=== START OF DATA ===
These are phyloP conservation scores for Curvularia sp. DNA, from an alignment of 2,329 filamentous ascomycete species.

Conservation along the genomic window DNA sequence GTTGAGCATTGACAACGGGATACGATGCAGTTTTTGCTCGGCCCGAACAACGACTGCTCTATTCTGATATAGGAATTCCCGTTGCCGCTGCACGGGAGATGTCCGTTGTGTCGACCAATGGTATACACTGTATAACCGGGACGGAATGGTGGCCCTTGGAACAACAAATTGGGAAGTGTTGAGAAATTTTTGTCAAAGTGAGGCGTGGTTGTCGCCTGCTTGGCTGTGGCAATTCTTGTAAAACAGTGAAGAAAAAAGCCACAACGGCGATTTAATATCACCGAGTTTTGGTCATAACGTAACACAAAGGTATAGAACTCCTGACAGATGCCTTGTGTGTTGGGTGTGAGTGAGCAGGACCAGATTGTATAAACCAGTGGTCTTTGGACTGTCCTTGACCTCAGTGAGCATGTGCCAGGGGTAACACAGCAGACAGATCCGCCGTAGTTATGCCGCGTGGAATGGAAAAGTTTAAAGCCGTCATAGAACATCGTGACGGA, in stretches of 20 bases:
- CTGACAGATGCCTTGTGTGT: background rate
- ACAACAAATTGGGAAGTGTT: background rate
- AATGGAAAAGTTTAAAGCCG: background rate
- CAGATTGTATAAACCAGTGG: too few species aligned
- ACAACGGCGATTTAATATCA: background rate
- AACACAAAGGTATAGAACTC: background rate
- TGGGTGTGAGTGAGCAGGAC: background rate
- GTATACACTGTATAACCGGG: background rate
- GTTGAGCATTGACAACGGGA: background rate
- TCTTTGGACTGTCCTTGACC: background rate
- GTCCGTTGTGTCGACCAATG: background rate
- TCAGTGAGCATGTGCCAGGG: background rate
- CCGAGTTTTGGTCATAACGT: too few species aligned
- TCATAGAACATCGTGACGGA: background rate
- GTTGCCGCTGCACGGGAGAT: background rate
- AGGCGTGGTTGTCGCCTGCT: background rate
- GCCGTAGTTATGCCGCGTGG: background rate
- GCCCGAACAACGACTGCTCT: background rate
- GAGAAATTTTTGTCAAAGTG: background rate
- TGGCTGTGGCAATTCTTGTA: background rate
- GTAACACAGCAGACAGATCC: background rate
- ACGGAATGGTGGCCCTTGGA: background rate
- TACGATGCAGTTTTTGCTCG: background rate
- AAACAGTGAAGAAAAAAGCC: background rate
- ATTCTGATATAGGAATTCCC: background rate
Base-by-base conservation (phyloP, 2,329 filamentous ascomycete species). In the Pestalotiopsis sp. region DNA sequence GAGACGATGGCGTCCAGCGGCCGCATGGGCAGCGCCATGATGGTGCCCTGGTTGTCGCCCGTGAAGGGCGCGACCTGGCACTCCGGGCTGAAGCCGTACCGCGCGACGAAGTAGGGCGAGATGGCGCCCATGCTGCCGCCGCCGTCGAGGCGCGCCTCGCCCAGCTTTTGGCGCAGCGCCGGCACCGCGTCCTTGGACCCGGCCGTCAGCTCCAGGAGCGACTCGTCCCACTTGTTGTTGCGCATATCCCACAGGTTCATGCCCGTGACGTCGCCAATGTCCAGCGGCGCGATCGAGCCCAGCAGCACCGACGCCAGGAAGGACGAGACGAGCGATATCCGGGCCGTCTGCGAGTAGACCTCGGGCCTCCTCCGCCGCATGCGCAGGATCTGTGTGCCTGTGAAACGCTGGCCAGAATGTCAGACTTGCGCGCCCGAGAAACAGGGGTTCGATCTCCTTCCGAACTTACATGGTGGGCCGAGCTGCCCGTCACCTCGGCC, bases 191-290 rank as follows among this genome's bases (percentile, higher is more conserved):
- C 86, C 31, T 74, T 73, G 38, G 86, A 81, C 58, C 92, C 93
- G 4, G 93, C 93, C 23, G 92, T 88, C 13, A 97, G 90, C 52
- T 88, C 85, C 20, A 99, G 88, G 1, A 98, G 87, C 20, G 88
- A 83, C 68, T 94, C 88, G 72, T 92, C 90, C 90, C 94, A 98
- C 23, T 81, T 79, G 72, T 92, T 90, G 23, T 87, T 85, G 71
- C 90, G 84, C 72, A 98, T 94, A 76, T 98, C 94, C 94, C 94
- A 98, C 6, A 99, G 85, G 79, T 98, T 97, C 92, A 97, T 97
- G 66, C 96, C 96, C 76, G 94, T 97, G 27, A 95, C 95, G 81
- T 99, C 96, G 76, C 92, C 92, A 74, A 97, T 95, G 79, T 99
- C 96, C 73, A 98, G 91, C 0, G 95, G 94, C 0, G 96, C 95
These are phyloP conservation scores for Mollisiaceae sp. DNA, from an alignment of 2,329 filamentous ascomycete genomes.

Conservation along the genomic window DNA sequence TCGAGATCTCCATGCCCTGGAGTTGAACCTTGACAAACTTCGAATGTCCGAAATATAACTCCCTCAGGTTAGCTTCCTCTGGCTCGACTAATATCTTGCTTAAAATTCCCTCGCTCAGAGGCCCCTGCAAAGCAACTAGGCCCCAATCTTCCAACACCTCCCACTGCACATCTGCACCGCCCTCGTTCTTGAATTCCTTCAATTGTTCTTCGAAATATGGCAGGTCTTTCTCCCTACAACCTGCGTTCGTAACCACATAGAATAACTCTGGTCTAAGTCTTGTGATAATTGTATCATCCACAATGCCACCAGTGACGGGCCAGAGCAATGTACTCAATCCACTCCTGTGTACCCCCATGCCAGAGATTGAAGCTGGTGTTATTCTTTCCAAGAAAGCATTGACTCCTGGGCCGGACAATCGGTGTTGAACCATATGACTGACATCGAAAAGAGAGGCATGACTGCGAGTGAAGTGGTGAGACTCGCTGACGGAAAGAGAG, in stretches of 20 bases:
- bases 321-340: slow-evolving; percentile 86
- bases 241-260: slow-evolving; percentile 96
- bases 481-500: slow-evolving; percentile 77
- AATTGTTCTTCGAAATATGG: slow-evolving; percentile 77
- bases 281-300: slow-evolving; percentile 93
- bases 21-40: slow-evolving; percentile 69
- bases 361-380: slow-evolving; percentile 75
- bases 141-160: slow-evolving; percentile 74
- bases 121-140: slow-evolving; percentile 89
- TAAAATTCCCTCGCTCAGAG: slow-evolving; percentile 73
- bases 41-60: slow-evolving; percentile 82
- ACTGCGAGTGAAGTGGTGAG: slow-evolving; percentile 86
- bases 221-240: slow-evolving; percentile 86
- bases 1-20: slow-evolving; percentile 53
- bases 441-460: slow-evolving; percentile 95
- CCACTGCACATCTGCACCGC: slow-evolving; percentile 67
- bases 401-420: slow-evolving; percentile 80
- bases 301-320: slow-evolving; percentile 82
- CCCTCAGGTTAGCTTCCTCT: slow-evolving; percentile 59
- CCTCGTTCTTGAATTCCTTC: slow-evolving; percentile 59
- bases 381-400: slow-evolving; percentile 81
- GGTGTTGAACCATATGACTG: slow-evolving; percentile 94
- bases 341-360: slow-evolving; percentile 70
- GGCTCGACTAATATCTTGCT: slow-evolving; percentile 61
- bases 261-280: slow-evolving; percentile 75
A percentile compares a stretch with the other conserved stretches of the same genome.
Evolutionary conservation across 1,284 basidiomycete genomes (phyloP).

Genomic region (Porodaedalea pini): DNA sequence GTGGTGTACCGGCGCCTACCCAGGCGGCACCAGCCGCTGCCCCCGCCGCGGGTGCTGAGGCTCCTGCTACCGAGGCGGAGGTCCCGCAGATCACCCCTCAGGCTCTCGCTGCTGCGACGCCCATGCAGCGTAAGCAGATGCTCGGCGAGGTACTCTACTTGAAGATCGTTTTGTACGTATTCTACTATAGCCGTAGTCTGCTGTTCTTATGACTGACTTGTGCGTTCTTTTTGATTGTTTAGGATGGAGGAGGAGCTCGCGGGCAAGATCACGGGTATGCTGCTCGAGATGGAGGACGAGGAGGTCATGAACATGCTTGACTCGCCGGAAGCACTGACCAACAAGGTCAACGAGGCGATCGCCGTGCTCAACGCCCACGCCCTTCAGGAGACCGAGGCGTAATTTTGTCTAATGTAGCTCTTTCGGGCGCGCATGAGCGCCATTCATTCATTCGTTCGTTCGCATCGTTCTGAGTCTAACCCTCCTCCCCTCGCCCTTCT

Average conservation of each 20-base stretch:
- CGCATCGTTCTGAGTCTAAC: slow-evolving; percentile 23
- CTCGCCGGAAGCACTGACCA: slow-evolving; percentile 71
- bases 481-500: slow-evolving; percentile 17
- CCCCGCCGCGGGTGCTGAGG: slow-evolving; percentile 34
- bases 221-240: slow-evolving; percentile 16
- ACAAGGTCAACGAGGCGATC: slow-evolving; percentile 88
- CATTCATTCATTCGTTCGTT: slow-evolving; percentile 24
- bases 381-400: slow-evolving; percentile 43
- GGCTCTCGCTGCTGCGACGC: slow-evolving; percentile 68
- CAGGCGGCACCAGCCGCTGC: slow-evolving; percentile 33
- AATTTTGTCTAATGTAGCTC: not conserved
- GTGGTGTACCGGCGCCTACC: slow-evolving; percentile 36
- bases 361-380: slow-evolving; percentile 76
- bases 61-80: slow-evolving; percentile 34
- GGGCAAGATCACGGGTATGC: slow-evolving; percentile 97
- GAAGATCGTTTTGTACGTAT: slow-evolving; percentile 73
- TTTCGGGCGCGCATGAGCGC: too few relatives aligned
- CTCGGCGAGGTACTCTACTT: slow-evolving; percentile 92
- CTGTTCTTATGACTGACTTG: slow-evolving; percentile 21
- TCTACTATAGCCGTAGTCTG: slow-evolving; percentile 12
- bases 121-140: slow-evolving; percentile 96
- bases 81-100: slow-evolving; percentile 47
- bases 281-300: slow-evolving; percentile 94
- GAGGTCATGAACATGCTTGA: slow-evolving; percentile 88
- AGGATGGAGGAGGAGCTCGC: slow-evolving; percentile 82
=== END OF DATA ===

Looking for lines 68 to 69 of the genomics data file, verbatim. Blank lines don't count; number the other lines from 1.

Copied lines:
Genomic region (Porodaedalea pini): DNA sequence GTGGTGTACCGGCGCCTACCCAGGCGGCACCAGCCGCTGCCCCCGCCGCGGGTGCTGAGGCTCCTGCTACCGAGGCGGAGGTCCCGCAGATCACCCCTCAGGCTCTCGCTGCTGCGACGCCCATGCAGCGTAAGCAGATGCTCGGCGAGGTACTCTACTTGAAGATCGTTTTGTACGTATTCTACTATAGCCGTAGTCTGCTGTTCTTATGACTGACTTGTGCGTTCTTTTTGATTGTTTAGGATGGAGGAGGAGCTCGCGGGCAAGATCACGGGTATGCTGCTCGAGATGGAGGACGAGGAGGTCATGAACATGCTTGACTCGCCGGAAGCACTGACCAACAAGGTCAACGAGGCGATCGCCGTGCTCAACGCCCACGCCCTTCAGGAGACCGAGGCGTAATTTTGTCTAATGTAGCTCTTTCGGGCGCGCATGAGCGCCATTCATTCATTCGTTCGTTCGCATCGTTCTGAGTCTAACCCTCCTCCCCTCGCCCTTCT

Average conservation of each 20-base stretch: